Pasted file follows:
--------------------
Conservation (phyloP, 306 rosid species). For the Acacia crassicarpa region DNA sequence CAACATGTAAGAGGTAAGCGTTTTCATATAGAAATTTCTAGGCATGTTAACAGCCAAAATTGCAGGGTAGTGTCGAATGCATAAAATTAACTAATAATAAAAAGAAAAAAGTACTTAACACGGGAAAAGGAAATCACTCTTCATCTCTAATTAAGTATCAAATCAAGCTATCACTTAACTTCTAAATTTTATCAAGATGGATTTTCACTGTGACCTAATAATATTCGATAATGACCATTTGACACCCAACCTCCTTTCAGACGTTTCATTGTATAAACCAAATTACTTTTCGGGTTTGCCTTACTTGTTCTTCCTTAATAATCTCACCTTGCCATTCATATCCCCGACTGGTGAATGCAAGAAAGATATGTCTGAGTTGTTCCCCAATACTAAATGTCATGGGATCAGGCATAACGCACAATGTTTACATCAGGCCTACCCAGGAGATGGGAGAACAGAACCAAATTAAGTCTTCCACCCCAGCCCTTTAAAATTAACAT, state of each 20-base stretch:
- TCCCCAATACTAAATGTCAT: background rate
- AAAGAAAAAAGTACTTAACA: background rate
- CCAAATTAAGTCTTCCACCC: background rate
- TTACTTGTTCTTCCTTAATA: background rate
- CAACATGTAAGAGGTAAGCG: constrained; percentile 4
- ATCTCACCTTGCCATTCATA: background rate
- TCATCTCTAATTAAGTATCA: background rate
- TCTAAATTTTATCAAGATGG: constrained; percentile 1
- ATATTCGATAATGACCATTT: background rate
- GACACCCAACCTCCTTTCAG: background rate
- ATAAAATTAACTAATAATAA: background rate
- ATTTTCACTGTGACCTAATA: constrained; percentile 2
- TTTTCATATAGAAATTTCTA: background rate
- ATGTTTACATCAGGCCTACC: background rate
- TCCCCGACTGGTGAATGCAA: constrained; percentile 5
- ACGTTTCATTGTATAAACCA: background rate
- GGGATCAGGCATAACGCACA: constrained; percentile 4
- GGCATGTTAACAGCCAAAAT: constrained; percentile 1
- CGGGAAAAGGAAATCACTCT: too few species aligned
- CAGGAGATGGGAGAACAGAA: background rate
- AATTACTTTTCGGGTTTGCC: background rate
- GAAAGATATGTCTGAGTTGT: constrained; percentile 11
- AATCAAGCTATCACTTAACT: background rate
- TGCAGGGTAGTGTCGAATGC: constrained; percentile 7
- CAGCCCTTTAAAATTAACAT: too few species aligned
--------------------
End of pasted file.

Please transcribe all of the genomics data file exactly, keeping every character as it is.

Conservation (phyloP, 306 rosid species). For the Acacia crassicarpa region DNA sequence CAACATGTAAGAGGTAAGCGTTTTCATATAGAAATTTCTAGGCATGTTAACAGCCAAAATTGCAGGGTAGTGTCGAATGCATAAAATTAACTAATAATAAAAAGAAAAAAGTACTTAACACGGGAAAAGGAAATCACTCTTCATCTCTAATTAAGTATCAAATCAAGCTATCACTTAACTTCTAAATTTTATCAAGATGGATTTTCACTGTGACCTAATAATATTCGATAATGACCATTTGACACCCAACCTCCTTTCAGACGTTTCATTGTATAAACCAAATTACTTTTCGGGTTTGCCTTACTTGTTCTTCCTTAATAATCTCACCTTGCCATTCATATCCCCGACTGGTGAATGCAAGAAAGATATGTCTGAGTTGTTCCCCAATACTAAATGTCATGGGATCAGGCATAACGCACAATGTTTACATCAGGCCTACCCAGGAGATGGGAGAACAGAACCAAATTAAGTCTTCCACCCCAGCCCTTTAAAATTAACAT, state of each 20-base stretch:
- TCCCCAATACTAAATGTCAT: background rate
- AAAGAAAAAAGTACTTAACA: background rate
- CCAAATTAAGTCTTCCACCC: background rate
- TTACTTGTTCTTCCTTAATA: background rate
- CAACATGTAAGAGGTAAGCG: constrained; percentile 4
- ATCTCACCTTGCCATTCATA: background rate
- TCATCTCTAATTAAGTATCA: background rate
- TCTAAATTTTATCAAGATGG: constrained; percentile 1
- ATATTCGATAATGACCATTT: background rate
- GACACCCAACCTCCTTTCAG: background rate
- ATAAAATTAACTAATAATAA: background rate
- ATTTTCACTGTGACCTAATA: constrained; percentile 2
- TTTTCATATAGAAATTTCTA: background rate
- ATGTTTACATCAGGCCTACC: background rate
- TCCCCGACTGGTGAATGCAA: constrained; percentile 5
- ACGTTTCATTGTATAAACCA: background rate
- GGGATCAGGCATAACGCACA: constrained; percentile 4
- GGCATGTTAACAGCCAAAAT: constrained; percentile 1
- CGGGAAAAGGAAATCACTCT: too few species aligned
- CAGGAGATGGGAGAACAGAA: background rate
- AATTACTTTTCGGGTTTGCC: background rate
- GAAAGATATGTCTGAGTTGT: constrained; percentile 11
- AATCAAGCTATCACTTAACT: background rate
- TGCAGGGTAGTGTCGAATGC: constrained; percentile 7
- CAGCCCTTTAAAATTAACAT: too few species aligned